Blue Flower

Written by Admin   
Dec 20, 2007 at 12:00 AM

By Kenneth Todd Ruiz, Staff Writer, Pasadena Star News, Article Launched: 12/18/2007 10:14:10 PM PST
PASADENA - Citing security concerns, Police Chief Bernard Melekian on Tuesday rejected a proposal by critics of China to precede the Tournament of Roses parade with a human-rights march down Colorado Boulevard.


The decision was made during a morning meeting of Tournament officials, the chief and John Li, head of Caltech's Falun Gong club, which has opposed a float linked to the People's Republic of China's in the internationally televised Rose Parade.

"We gave him a variety of options," Melekian said. "The proposal they put forward didn't work for us. There were some significant security issues."

Li and other critics of China's human-rights record proposed allowing a 100-person marching band and a Human Rights Torch Relay about two hours before the parade.

More significantly, they said, they won the Tournament's support for what could have been the first such procession before the tradition-steeped parade.

"Everything was settled until Bill Flynn presented the timesheet to the Police Department," Li said of their detailed proposal.

Li said the proposed demonstration was supported by Tournament officials, such as President C.L. Keedy and Flynn, the organization's chief operating officer.

Tournament officials declined comment Tuesday.

Accommodating a band, a double-decker bus and other vehicles inside the security zone on Jan. 1 was unworkable, Melekian said.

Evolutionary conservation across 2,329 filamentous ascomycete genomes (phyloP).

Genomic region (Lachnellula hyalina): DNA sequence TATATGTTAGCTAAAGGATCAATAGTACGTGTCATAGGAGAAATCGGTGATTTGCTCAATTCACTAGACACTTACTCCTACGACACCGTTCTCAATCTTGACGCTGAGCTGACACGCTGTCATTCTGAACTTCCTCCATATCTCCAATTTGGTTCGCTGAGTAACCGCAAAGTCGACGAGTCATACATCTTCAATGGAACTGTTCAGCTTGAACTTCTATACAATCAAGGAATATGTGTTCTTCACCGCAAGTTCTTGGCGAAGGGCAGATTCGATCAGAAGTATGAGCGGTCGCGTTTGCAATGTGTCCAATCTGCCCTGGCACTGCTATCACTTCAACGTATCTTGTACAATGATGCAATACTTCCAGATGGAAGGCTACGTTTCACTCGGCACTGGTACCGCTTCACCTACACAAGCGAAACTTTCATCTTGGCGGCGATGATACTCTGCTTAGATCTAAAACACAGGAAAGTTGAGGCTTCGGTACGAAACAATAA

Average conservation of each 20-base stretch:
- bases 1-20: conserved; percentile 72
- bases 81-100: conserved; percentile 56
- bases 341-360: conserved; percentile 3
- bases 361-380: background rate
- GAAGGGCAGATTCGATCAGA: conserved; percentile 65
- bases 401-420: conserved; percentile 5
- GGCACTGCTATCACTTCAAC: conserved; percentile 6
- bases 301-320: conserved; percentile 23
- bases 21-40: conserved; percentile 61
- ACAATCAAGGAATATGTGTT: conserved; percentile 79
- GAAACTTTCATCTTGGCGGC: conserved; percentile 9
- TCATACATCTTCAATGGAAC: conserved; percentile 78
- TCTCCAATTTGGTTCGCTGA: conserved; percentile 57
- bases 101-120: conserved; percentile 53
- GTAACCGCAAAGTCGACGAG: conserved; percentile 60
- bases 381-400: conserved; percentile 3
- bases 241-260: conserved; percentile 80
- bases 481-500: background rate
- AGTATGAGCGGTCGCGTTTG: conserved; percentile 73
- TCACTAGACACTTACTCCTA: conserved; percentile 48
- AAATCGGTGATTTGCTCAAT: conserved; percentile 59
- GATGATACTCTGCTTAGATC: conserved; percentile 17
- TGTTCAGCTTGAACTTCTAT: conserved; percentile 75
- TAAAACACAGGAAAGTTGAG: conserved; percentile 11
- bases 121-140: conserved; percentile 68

Melekian said he offered threecompromise options, including scaling the event down to one vehicle with the runner or holding the full event on Dec. 31. Li rejected those options, he said.

In October, the City Council held a meeting to address concerns of various groups objecting to China's human-rights record and that the country was using the parade to polish its image in the run-up to the 2008 Beijing Olympics.

Several groups asked the city last month for permission to host an event before the parade that would accommodate a human-rights message.

Ann Lau, who heads the Visual Artists Guild, questioned the security objections and said the decision seemed politically motivated.

"Someone told me at the start of this that they're going to string us along, through two months of commission meetings and delay," she said.

Lau accused Mayor Bill Bogaard, who supported China's float entry, of influencing the decision.

After speaking with the mayor Tuesday, Melekian said that assertion is "just flat wrong" because the human-rights march would be a separate event and increase the burden on his officers and other law enforcement.

China's float is being paid for by Avery Dennison and an association of Chinese-American organizations.

Organized as the Pasadena Coalition for Human Rights, those protesting the float have demonstrated competing philosophies.

Lau has taken more provocative action, leading a protest Sunday from City Hall to the mayor's home, shadowed by police along the way.

Li once served on Pasadena's commission for its Chinese sister city in Beijing and has had several meetings with representatives of Avery Dennison and the Tournament of Roses.

His group has spent $10,000 on the proposed demonstration and invited celebrities to participate, Li said.

Melekian said he has no information about security risks associated with China protests.

"There's no concern about violence at this time," he said. "I suspect that there may be some form of demonstration, but nothing completely out of the ordinary, as long as they don't interfere with the parade and obey all the appropriate laws."
This email address is being protected from spambots. You need JavaScript enabled to view it.

(626) 578-6300, Ext. 4444